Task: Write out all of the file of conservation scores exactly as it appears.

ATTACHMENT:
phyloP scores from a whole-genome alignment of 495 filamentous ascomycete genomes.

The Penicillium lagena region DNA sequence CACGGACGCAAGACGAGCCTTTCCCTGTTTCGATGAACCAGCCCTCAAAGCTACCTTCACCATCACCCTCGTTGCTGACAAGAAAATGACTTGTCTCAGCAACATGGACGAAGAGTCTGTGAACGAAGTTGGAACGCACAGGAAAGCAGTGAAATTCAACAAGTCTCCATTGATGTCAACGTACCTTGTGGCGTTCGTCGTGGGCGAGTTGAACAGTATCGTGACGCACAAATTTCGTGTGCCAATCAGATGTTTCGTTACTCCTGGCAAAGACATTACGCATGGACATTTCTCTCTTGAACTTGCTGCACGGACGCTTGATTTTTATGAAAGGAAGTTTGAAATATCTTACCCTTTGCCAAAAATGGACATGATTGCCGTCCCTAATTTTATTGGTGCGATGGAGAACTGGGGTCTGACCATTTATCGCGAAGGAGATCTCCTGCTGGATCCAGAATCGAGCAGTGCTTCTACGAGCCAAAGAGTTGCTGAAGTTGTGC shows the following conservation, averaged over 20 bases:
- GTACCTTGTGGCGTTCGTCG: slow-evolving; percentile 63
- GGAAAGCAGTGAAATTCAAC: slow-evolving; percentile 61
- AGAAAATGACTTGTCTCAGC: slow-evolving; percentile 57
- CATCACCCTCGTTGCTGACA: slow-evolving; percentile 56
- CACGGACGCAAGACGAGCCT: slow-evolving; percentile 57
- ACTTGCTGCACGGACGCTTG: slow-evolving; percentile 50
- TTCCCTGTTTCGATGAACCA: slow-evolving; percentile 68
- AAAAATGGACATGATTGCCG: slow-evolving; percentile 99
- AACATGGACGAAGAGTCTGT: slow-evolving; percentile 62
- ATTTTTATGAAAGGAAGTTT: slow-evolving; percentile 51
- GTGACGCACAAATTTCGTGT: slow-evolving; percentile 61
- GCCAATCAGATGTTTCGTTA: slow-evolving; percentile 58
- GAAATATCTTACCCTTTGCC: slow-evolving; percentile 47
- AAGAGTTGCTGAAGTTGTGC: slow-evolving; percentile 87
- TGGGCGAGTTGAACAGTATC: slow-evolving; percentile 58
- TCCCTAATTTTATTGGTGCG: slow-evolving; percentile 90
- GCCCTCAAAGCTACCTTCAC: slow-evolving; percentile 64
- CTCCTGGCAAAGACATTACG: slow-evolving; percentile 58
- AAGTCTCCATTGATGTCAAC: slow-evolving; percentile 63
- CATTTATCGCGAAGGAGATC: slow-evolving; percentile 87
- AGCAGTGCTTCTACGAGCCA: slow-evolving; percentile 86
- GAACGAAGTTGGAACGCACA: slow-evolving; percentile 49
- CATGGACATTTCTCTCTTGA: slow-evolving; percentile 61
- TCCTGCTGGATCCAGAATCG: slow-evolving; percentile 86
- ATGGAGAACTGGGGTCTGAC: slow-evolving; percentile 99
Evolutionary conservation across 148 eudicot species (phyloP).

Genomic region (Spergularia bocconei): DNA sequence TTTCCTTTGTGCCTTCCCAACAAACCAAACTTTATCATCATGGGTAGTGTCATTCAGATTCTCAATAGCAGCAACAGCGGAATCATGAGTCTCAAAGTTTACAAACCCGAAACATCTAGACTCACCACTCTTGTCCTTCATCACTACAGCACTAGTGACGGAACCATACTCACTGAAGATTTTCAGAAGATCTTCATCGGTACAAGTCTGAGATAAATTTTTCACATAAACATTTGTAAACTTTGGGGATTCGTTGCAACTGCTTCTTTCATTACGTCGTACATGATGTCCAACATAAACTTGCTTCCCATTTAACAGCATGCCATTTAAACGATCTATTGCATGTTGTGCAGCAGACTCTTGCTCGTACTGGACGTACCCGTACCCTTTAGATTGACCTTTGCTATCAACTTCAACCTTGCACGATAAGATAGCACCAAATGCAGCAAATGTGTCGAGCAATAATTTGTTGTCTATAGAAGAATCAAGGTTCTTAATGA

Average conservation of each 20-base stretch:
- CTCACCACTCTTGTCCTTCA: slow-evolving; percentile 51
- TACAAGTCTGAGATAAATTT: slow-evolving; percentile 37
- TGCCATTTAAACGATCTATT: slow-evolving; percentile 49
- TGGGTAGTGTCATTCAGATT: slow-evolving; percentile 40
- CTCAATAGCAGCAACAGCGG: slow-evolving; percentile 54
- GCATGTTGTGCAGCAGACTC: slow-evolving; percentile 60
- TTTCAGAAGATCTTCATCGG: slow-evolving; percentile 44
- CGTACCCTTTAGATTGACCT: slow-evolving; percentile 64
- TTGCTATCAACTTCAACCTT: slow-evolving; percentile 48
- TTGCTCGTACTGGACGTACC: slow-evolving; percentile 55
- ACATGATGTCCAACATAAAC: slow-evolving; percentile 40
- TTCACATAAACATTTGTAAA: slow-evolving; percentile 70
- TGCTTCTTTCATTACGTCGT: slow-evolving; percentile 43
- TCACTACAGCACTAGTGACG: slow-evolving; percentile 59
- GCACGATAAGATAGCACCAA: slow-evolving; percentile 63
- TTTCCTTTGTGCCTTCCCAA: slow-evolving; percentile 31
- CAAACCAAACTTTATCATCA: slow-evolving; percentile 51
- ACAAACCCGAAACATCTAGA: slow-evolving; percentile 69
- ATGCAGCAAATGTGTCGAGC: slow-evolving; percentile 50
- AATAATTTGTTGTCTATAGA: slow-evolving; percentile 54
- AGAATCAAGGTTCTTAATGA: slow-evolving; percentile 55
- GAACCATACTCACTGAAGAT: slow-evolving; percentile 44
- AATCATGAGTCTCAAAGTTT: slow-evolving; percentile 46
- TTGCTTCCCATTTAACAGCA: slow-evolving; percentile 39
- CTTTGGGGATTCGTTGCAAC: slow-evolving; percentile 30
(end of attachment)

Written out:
phyloP scores from a whole-genome alignment of 495 filamentous ascomycete genomes.

The Penicillium lagena region DNA sequence CACGGACGCAAGACGAGCCTTTCCCTGTTTCGATGAACCAGCCCTCAAAGCTACCTTCACCATCACCCTCGTTGCTGACAAGAAAATGACTTGTCTCAGCAACATGGACGAAGAGTCTGTGAACGAAGTTGGAACGCACAGGAAAGCAGTGAAATTCAACAAGTCTCCATTGATGTCAACGTACCTTGTGGCGTTCGTCGTGGGCGAGTTGAACAGTATCGTGACGCACAAATTTCGTGTGCCAATCAGATGTTTCGTTACTCCTGGCAAAGACATTACGCATGGACATTTCTCTCTTGAACTTGCTGCACGGACGCTTGATTTTTATGAAAGGAAGTTTGAAATATCTTACCCTTTGCCAAAAATGGACATGATTGCCGTCCCTAATTTTATTGGTGCGATGGAGAACTGGGGTCTGACCATTTATCGCGAAGGAGATCTCCTGCTGGATCCAGAATCGAGCAGTGCTTCTACGAGCCAAAGAGTTGCTGAAGTTGTGC shows the following conservation, averaged over 20 bases:
- GTACCTTGTGGCGTTCGTCG: slow-evolving; percentile 63
- GGAAAGCAGTGAAATTCAAC: slow-evolving; percentile 61
- AGAAAATGACTTGTCTCAGC: slow-evolving; percentile 57
- CATCACCCTCGTTGCTGACA: slow-evolving; percentile 56
- CACGGACGCAAGACGAGCCT: slow-evolving; percentile 57
- ACTTGCTGCACGGACGCTTG: slow-evolving; percentile 50
- TTCCCTGTTTCGATGAACCA: slow-evolving; percentile 68
- AAAAATGGACATGATTGCCG: slow-evolving; percentile 99
- AACATGGACGAAGAGTCTGT: slow-evolving; percentile 62
- ATTTTTATGAAAGGAAGTTT: slow-evolving; percentile 51
- GTGACGCACAAATTTCGTGT: slow-evolving; percentile 61
- GCCAATCAGATGTTTCGTTA: slow-evolving; percentile 58
- GAAATATCTTACCCTTTGCC: slow-evolving; percentile 47
- AAGAGTTGCTGAAGTTGTGC: slow-evolving; percentile 87
- TGGGCGAGTTGAACAGTATC: slow-evolving; percentile 58
- TCCCTAATTTTATTGGTGCG: slow-evolving; percentile 90
- GCCCTCAAAGCTACCTTCAC: slow-evolving; percentile 64
- CTCCTGGCAAAGACATTACG: slow-evolving; percentile 58
- AAGTCTCCATTGATGTCAAC: slow-evolving; percentile 63
- CATTTATCGCGAAGGAGATC: slow-evolving; percentile 87
- AGCAGTGCTTCTACGAGCCA: slow-evolving; percentile 86
- GAACGAAGTTGGAACGCACA: slow-evolving; percentile 49
- CATGGACATTTCTCTCTTGA: slow-evolving; percentile 61
- TCCTGCTGGATCCAGAATCG: slow-evolving; percentile 86
- ATGGAGAACTGGGGTCTGAC: slow-evolving; percentile 99
Evolutionary conservation across 148 eudicot species (phyloP).

Genomic region (Spergularia bocconei): DNA sequence TTTCCTTTGTGCCTTCCCAACAAACCAAACTTTATCATCATGGGTAGTGTCATTCAGATTCTCAATAGCAGCAACAGCGGAATCATGAGTCTCAAAGTTTACAAACCCGAAACATCTAGACTCACCACTCTTGTCCTTCATCACTACAGCACTAGTGACGGAACCATACTCACTGAAGATTTTCAGAAGATCTTCATCGGTACAAGTCTGAGATAAATTTTTCACATAAACATTTGTAAACTTTGGGGATTCGTTGCAACTGCTTCTTTCATTACGTCGTACATGATGTCCAACATAAACTTGCTTCCCATTTAACAGCATGCCATTTAAACGATCTATTGCATGTTGTGCAGCAGACTCTTGCTCGTACTGGACGTACCCGTACCCTTTAGATTGACCTTTGCTATCAACTTCAACCTTGCACGATAAGATAGCACCAAATGCAGCAAATGTGTCGAGCAATAATTTGTTGTCTATAGAAGAATCAAGGTTCTTAATGA

Average conservation of each 20-base stretch:
- CTCACCACTCTTGTCCTTCA: slow-evolving; percentile 51
- TACAAGTCTGAGATAAATTT: slow-evolving; percentile 37
- TGCCATTTAAACGATCTATT: slow-evolving; percentile 49
- TGGGTAGTGTCATTCAGATT: slow-evolving; percentile 40
- CTCAATAGCAGCAACAGCGG: slow-evolving; percentile 54
- GCATGTTGTGCAGCAGACTC: slow-evolving; percentile 60
- TTTCAGAAGATCTTCATCGG: slow-evolving; percentile 44
- CGTACCCTTTAGATTGACCT: slow-evolving; percentile 64
- TTGCTATCAACTTCAACCTT: slow-evolving; percentile 48
- TTGCTCGTACTGGACGTACC: slow-evolving; percentile 55
- ACATGATGTCCAACATAAAC: slow-evolving; percentile 40
- TTCACATAAACATTTGTAAA: slow-evolving; percentile 70
- TGCTTCTTTCATTACGTCGT: slow-evolving; percentile 43
- TCACTACAGCACTAGTGACG: slow-evolving; percentile 59
- GCACGATAAGATAGCACCAA: slow-evolving; percentile 63
- TTTCCTTTGTGCCTTCCCAA: slow-evolving; percentile 31
- CAAACCAAACTTTATCATCA: slow-evolving; percentile 51
- ACAAACCCGAAACATCTAGA: slow-evolving; percentile 69
- ATGCAGCAAATGTGTCGAGC: slow-evolving; percentile 50
- AATAATTTGTTGTCTATAGA: slow-evolving; percentile 54
- AGAATCAAGGTTCTTAATGA: slow-evolving; percentile 55
- GAACCATACTCACTGAAGAT: slow-evolving; percentile 44
- AATCATGAGTCTCAAAGTTT: slow-evolving; percentile 46
- TTGCTTCCCATTTAACAGCA: slow-evolving; percentile 39
- CTTTGGGGATTCGTTGCAAC: slow-evolving; percentile 30